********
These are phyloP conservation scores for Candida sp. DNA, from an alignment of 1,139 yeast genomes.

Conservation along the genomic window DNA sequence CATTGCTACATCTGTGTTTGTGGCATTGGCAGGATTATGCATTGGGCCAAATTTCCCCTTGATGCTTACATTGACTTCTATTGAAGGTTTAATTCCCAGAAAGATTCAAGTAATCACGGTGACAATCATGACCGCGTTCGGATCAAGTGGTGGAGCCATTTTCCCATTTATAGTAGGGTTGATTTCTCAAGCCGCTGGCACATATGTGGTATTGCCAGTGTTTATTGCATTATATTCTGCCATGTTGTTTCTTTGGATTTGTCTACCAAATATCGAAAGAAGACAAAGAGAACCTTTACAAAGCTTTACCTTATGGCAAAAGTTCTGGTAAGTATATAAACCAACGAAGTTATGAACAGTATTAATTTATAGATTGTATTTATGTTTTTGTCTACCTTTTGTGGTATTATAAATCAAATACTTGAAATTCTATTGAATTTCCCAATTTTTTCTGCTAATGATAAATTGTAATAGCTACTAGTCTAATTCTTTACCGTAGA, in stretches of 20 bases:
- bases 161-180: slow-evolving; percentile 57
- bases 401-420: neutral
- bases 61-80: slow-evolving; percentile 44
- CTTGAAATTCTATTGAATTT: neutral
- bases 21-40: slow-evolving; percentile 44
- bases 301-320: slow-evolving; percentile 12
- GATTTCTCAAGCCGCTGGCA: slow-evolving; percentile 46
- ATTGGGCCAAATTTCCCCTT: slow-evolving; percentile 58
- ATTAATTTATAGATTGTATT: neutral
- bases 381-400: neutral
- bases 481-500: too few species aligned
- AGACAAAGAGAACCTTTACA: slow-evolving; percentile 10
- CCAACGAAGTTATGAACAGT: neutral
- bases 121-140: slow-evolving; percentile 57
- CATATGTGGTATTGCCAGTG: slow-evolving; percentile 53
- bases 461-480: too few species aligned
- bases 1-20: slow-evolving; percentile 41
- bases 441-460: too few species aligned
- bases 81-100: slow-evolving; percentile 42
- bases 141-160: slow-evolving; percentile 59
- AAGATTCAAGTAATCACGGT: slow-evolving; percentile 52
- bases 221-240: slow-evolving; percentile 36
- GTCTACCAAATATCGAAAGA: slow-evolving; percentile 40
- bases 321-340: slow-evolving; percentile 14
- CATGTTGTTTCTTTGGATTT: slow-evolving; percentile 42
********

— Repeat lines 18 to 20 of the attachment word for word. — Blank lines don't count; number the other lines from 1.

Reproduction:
- bases 461-480: too few species aligned
- bases 1-20: slow-evolving; percentile 41
- bases 441-460: too few species aligned